1. ## Cube problem

While playing one day, Thomas decided to build larger cubes out of a box of individual sugar cubes. So, emptying out the box onto the floor and using the sugar cubes as if they were building blocks, Thomas made three larger, solid cubes, with no sugar cubes left over.
At this point the family dog bounded into the room and sent the sugar cubes flying in all directions. The dog then picked up one of the sugar cubes in his mouth and left, crunching noisily.
Knowing he would be blamed for the mess if he didn't clean it up, Thomas picked up the remaining sugar cubes. Once he had done this, however, the temptation to keep playing with them proved too strong, and he began building again. This time he built two cubes rather than three, and again no sugar cubes were left over.
What is the smallest number of sugar cubes that could have been in the box when Thomas started playing with them?

i found the answer somewhere but i do not know how to approach this problem

2. Originally Posted by BKelAB
While playing one day, Thomas decided to build larger cubes out of a box of individual sugar cubes. So, emptying out the box onto the floor and using the sugar cubes as if they were building blocks, Thomas made three larger, solid cubes, with no sugar cubes left over.
At this point the family dog bounded into the room and sent the sugar cubes flying in all directions. The dog then picked up one of the sugar cubes in his mouth and left, crunching noisily.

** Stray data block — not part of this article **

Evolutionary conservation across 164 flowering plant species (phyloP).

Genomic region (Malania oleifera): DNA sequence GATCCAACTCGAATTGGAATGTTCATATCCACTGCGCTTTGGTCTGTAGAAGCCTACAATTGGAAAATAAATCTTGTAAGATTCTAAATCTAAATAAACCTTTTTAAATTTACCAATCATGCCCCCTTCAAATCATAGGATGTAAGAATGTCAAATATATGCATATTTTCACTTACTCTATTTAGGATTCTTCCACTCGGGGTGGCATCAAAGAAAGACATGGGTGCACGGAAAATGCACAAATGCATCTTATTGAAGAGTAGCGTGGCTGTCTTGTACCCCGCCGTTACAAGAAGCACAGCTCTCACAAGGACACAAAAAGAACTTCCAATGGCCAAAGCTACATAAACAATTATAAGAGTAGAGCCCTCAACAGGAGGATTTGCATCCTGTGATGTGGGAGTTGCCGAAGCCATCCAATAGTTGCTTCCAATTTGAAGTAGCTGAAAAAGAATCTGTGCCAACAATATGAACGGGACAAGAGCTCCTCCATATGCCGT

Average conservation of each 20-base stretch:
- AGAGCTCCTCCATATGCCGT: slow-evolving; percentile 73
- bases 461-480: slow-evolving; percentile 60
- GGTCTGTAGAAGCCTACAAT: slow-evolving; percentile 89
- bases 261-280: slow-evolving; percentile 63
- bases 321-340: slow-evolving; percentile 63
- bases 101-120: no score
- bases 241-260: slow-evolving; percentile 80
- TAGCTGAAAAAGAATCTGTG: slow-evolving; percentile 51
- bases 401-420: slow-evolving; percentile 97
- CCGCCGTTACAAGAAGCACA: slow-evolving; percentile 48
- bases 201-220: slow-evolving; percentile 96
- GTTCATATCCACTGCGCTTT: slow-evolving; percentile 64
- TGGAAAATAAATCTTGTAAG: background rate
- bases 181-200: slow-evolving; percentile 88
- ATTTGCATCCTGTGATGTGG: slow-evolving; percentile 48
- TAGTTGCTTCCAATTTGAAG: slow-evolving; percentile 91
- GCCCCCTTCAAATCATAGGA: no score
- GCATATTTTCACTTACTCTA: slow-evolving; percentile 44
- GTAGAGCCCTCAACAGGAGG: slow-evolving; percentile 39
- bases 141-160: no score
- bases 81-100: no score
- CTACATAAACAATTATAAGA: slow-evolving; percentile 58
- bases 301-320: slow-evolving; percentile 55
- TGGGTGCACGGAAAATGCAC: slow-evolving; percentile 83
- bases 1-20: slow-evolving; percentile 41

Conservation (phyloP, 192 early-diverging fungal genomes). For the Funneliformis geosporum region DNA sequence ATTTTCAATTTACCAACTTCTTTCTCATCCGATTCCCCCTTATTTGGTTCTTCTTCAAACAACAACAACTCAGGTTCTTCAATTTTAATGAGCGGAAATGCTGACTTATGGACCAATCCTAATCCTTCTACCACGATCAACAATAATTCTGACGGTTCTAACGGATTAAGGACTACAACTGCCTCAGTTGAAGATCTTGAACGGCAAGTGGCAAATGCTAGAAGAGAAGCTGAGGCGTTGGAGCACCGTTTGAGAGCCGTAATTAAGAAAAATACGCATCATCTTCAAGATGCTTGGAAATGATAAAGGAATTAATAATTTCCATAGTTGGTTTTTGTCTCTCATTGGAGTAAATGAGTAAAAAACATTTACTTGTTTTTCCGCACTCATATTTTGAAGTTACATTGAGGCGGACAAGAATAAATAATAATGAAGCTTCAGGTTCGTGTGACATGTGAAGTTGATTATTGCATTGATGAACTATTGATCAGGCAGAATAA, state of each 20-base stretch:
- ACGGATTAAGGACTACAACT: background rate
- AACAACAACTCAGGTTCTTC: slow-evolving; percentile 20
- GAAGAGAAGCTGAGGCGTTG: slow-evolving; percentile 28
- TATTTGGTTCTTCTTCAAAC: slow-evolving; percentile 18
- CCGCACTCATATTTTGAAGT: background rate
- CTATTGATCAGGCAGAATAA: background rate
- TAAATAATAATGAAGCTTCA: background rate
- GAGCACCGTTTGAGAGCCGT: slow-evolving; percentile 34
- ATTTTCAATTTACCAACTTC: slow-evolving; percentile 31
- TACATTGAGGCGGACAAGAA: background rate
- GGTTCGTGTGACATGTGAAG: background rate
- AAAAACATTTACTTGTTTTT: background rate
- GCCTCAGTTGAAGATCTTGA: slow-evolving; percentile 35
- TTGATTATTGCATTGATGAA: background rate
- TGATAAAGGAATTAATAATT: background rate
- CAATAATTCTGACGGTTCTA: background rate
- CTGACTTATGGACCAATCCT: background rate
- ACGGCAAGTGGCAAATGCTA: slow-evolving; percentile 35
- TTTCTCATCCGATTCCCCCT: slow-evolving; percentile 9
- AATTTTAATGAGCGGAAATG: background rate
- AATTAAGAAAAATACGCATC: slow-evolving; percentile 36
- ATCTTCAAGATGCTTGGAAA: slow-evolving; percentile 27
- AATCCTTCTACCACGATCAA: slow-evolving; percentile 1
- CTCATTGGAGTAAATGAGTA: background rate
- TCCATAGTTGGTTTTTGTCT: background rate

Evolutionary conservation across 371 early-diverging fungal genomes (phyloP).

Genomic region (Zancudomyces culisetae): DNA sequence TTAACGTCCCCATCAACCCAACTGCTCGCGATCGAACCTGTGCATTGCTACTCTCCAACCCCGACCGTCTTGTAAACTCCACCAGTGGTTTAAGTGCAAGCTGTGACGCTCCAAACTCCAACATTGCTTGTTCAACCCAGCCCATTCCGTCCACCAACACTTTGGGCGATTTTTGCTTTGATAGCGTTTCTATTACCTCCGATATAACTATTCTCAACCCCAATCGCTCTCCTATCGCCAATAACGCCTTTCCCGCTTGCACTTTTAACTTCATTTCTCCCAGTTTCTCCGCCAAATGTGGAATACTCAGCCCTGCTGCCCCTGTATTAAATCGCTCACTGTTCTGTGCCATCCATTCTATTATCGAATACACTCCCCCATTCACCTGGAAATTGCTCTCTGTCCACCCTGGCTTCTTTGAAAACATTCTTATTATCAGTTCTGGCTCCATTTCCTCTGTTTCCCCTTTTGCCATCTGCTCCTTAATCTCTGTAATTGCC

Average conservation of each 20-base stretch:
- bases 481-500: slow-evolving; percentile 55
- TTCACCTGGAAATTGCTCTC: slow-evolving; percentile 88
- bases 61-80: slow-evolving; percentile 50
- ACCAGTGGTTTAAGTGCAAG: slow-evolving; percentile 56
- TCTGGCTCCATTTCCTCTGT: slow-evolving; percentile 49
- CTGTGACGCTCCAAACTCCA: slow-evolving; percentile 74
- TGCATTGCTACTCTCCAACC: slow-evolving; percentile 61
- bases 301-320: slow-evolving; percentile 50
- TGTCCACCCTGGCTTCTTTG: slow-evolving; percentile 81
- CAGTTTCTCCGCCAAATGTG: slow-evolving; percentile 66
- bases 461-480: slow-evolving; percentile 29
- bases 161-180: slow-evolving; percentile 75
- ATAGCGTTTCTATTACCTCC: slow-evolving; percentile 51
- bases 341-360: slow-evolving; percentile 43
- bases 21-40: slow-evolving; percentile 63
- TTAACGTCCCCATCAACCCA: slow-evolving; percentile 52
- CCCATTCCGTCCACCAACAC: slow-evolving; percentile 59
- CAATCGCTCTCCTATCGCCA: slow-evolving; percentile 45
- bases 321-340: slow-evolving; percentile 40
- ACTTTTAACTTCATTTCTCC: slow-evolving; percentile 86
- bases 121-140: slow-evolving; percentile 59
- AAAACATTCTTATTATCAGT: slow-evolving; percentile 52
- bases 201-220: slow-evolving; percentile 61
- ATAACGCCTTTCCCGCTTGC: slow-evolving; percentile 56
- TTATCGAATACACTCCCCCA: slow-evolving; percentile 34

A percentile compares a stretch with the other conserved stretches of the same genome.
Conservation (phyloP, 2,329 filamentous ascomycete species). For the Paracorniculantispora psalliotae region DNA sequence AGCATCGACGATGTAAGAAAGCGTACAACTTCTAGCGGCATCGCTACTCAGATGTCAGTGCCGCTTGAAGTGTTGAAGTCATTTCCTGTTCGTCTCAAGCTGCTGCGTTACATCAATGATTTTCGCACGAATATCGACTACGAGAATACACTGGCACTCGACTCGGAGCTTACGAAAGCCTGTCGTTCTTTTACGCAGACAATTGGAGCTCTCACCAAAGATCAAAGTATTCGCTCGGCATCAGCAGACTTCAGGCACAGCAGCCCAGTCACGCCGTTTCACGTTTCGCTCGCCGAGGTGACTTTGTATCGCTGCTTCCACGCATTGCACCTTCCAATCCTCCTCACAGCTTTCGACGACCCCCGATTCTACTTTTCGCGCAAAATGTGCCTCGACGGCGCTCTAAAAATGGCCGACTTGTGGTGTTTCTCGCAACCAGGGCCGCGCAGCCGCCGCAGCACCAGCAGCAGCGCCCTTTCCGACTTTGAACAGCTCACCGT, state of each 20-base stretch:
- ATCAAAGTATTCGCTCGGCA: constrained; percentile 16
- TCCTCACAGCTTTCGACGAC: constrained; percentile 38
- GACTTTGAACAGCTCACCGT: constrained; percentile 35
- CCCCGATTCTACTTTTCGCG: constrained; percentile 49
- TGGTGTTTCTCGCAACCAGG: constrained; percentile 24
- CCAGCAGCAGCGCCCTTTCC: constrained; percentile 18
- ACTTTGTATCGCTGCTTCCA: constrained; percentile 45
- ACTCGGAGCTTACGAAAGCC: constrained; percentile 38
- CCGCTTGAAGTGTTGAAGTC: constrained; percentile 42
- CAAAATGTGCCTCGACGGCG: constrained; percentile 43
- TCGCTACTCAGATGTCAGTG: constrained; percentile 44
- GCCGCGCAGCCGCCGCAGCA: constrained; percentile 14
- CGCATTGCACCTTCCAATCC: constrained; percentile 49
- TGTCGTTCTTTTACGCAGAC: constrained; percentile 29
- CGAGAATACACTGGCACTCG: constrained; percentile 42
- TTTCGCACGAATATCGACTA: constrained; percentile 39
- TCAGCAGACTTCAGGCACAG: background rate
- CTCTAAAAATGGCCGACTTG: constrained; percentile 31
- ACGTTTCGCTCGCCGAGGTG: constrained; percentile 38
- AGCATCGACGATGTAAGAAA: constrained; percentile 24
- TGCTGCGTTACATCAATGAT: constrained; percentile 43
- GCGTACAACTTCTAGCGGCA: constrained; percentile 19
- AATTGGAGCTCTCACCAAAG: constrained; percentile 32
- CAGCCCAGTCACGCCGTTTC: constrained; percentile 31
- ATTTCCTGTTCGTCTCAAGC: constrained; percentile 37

Knowing he would be blamed for the mess if he didn't clean it up, Thomas picked up the remaining sugar cubes. Once he had done this, however, the temptation to keep playing with them proved too strong, and he began building again. This time he built two cubes rather than three, and again no sugar cubes were left over.
What is the smallest number of sugar cubes that could have been in the box when Thomas started playing with them?
If $\displaystyle x^3+y^3+z^3 - 1 = r^3+s^3$ then $\displaystyle x^3+y^3+z^3 = 1^3+r^3+s^3$. It is known (see for example here) that the smallest solution of that equation in distinct positive integers is $\displaystyle 9^3+6^3+4^3 = 1^3+2^3+10^3 = 1009$. Maybe there is a smaller solution if repetitions are allowed, but I don't see one. On the other hand, 1009 is an awful large number of sugar cubes to be playing with.